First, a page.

The eBook Market Continues to Matureby P.J. Hulstrand
From 2006 to 2011, the self-publishing industry was on a whirlwind romance of record-breaking 60 percent growth per year, mainly thanks to the glut of eBooks moving into the marketplace. I had the luxury or the bad luck of having gotten into the publishing arena just before the eBook took the industry on its skyrocketing frenzy. It seems like almost everyone has jumped on the bandwagon to self-publish that book or books they have been hiding inside themselves their entire lives.
The new numbers on self-published books, as of September 6, 2014, were released by ProQuest, an affiliate of Bowker, based on the assignment of ISBNs to all books. These numbers refer to 2008-2013, and they show a new picture. According to Bowker, these numbers signify that “self-publishing has matured and slowed down to a steadier, less frantic pace.” However, the big surprise noted by industry watch dogs, such as Digital Book World, was that the growth of eBooks actually dropped 1.6 percent during this period, but the number of books in print has risen by 29 percent.
For years I have been saying that it is necessary for every author to have their books in print, even if they put it up for sale as an eBook first. Not everyone in the world has a Kindle or other reading device. And it is just easier to sell your book if the reader can touch and feel it in print format. They may still buy it from you as a PDF or the eBook format of their choice, but there is something to be said about the increase in salability of a book if they can “see” the physical book in person first. While Kindle autographing is an option, it really is not the author’s true autograph.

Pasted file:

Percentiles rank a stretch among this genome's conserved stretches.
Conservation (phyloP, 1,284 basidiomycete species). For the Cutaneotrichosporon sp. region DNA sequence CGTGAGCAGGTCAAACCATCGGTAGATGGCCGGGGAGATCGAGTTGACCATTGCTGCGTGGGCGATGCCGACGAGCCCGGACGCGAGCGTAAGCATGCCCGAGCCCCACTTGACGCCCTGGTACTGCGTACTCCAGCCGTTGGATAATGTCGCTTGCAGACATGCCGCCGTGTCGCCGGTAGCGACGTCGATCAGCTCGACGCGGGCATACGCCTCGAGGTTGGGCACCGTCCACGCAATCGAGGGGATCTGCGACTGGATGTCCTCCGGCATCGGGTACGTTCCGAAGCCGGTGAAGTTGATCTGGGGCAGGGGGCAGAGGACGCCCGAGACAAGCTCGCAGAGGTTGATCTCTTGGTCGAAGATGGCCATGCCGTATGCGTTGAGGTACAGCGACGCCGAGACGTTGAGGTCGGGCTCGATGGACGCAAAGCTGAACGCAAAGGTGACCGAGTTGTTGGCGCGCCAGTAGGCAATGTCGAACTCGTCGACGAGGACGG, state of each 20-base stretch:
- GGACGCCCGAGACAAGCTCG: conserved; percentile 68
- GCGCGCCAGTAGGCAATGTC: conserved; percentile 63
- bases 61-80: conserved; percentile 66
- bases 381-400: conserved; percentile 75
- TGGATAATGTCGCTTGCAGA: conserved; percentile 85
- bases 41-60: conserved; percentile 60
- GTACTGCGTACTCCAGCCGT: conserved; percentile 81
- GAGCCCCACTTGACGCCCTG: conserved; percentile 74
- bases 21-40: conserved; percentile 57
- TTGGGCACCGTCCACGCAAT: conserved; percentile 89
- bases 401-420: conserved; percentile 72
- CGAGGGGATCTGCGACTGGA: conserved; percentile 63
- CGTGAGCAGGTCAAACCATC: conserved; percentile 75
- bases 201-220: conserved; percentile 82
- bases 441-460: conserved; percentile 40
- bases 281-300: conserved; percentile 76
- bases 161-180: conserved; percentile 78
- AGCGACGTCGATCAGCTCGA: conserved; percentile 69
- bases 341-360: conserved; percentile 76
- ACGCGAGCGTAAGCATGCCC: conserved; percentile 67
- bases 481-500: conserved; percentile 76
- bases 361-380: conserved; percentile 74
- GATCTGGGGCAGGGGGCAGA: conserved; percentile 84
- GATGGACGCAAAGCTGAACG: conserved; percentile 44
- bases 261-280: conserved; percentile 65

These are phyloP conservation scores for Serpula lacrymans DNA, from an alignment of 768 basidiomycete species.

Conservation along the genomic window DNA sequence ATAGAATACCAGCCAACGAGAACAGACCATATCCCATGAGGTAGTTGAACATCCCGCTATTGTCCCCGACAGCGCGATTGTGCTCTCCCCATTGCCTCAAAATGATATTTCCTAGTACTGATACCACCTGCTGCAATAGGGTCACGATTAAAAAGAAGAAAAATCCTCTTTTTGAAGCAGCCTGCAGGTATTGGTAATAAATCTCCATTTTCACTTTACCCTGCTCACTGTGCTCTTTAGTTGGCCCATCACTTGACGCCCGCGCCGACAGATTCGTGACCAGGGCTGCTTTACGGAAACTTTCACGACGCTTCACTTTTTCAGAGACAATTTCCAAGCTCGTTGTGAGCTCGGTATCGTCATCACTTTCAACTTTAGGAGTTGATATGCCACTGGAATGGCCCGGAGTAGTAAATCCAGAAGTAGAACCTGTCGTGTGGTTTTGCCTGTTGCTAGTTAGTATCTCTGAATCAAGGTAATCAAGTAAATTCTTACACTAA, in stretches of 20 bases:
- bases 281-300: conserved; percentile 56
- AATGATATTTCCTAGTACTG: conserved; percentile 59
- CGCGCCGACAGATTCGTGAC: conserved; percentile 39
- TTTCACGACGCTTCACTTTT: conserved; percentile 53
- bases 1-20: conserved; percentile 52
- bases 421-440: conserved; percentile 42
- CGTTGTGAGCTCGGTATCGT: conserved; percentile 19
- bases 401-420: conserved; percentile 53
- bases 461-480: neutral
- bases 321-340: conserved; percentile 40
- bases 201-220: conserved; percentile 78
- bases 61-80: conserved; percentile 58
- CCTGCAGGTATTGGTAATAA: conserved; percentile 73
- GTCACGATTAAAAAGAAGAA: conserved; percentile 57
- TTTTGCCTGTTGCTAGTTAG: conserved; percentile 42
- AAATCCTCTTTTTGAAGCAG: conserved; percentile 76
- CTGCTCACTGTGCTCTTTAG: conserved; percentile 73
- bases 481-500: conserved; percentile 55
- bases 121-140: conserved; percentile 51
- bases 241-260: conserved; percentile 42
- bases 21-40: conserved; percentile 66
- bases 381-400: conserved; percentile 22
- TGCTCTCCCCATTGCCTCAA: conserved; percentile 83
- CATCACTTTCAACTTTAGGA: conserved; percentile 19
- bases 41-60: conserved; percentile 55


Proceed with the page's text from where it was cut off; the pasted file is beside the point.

There is also something to be said about the ease of using a book in print. While the technology is
making it easier to purchase and upload eBooks to our computers or eReaders, not everyone has the knack or an understanding of how this works. However, everyone knows how to “open” a physical book and start reading.
Also noted in this Bowker report is an increase of 17 percent in registered ISBNs in 2013, which should be no surprise, since Amazon has now made it mandatory to have an ISBN for all print books before selling on their website. Gone are the years of throwing your book up for sale without any notable monetary output. The winds of change continue to shift.
As I went through the report, I noted the sheer percentage increases in print and eBooks for such companies as Smashwords, which gives you an ISBN (for eBooks only) if you do not already have one. Smashwords saw an increase of 131,438.46 percent from 2008 to 2013. This is flabbergasting to me, especially considering that if you look at their numbers for 2012 to 2013, this increase was a negative 5.27 percent. Their heyday was apparently the year 2012, and they are now on a decline. I would be interested to see these numbers in the next few years and wonder if Smashwords can even stay on top of this business.